Robin Behringer is an 8th-grade English teacher at Gallagher Middle School. The older students have a more hands-off approach mixed with the structure of a regular school day, with 40-minute classes from 8:30 a.m. to 2:30 p.m.

Behringer said she does weekly check-ins with her students to ensure they are enjoying school and lesson plans. The top complaint she’s gotten so far is that the students are bored. She added that students find distance learning is better than they expected.

She makes a point to greet every student each day, just as she does in her classroom. Keeping students interested and involved is her top priority, Behringer said. The class is reading Robert Frost’s poems, she said, trying to keep subject matter light. She wants her classroom to be an escape from the constant barrage of information about the coronavirus.

“For some kids, school is truly an escape, depending on family life,” she said. “Some have financial stress. Some families have a lot of kids at home doing homeschooling at the same time.”

She said there are some lessons she is not able to teach. The students will not write an argumentative essay that would be required if attending school physically. The work is too much without a physical presence or support, she said.

“We can learn all the elements, the terminology. That’s the hardest assignment we do all year, with a solid month of hard work with them. Never mind without them,” she said.

Behringer said administrators’ trust in teachers and giving them leeway to write lessons is the most promising support she’s received. “That’s huge in this. I think ultimately happier teachers make happier students,” she said.

Samantha Armstrong is a science teacher at Smithfield High School. She said the hardest part of distance learning is being away from students.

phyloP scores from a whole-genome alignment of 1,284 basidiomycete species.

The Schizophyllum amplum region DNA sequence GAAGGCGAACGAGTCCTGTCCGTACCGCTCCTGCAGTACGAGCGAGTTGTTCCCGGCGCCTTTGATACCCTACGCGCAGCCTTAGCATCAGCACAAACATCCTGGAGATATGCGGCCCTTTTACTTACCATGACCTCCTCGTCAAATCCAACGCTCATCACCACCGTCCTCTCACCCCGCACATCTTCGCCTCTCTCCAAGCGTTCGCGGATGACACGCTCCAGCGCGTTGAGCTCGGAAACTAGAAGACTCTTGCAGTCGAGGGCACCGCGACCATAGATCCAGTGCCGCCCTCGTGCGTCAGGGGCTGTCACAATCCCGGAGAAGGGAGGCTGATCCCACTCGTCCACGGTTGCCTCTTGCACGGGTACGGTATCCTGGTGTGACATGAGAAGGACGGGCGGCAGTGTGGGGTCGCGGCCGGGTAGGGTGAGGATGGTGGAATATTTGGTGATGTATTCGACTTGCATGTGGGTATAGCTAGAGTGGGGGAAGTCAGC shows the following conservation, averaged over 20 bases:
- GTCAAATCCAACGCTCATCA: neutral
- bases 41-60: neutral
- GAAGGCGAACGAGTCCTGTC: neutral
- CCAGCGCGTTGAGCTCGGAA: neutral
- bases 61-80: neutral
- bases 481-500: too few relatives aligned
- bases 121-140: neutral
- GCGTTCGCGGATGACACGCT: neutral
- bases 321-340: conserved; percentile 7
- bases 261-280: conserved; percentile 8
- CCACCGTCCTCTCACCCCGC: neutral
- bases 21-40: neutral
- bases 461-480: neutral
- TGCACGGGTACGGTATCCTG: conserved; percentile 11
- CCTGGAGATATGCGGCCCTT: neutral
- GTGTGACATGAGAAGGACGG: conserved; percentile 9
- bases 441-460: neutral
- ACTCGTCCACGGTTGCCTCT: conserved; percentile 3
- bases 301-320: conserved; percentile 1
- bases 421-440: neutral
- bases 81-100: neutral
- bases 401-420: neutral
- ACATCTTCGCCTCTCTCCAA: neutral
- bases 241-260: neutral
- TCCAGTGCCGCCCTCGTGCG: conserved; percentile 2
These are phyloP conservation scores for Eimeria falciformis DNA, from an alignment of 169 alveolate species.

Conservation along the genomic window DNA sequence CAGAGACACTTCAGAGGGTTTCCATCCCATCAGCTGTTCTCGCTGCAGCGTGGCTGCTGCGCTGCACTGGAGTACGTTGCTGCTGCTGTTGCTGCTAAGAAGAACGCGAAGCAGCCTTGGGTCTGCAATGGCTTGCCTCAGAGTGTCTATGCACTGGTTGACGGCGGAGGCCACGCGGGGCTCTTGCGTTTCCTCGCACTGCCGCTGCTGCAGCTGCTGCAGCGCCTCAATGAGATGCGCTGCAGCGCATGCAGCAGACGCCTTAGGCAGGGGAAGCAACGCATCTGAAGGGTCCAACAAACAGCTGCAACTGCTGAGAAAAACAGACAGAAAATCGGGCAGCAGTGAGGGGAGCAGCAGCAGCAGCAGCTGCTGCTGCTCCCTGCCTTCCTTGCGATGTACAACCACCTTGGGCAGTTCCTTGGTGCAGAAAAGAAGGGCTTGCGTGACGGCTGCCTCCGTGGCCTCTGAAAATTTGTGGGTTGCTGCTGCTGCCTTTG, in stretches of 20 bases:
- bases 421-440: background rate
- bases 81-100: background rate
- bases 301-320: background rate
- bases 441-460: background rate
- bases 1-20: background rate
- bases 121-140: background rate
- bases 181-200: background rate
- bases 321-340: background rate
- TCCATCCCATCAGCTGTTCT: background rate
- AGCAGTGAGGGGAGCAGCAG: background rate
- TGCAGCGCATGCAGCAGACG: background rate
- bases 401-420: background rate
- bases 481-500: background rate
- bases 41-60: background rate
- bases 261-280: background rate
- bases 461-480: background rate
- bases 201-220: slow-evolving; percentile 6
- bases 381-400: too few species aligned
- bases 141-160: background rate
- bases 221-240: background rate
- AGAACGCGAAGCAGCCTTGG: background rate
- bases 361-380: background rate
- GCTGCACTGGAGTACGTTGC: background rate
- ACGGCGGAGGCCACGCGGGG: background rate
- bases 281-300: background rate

At the high school, she said it is challenging to adapt the curriculum to distance learning, and many teachers say it is like being a first-year teacher all over again. She said she is proud of teachers coming together to share new ideas, resources and ways to teach materials.

For her class, she records her lectures so students can use them as a reference at any time. With all the different educational platforms available now, she said, it’s an excellent time to try something new.

“This could be a great thing for me in the future, if I can find new and interesting ways to reach the kids,” she said.

As a mother of three, Armstrong said she is struggling to separate free time with work for her children as many other parents now are experiencing.

“It is hard to explain to a 3-year-old that mommy is home and wants to cuddle or play hide and seek, but that I need to be at my computer at this time. Or explain to 16 students I have on a conference call that I need to help my 2nd-grader with an assignment for a couple of minutes,” she said.

For students dealing with loneliness and isolation, she said it is important to set up an open communication system through office hours or emails to let them know she still cares. “For them to know that we all feel this way sometimes, or that we understand what they are feeling, may make a big difference to them,” Armstrong said.

All teachers praised administrators for their quick action in getting distance learning up and running and being supportive through the process.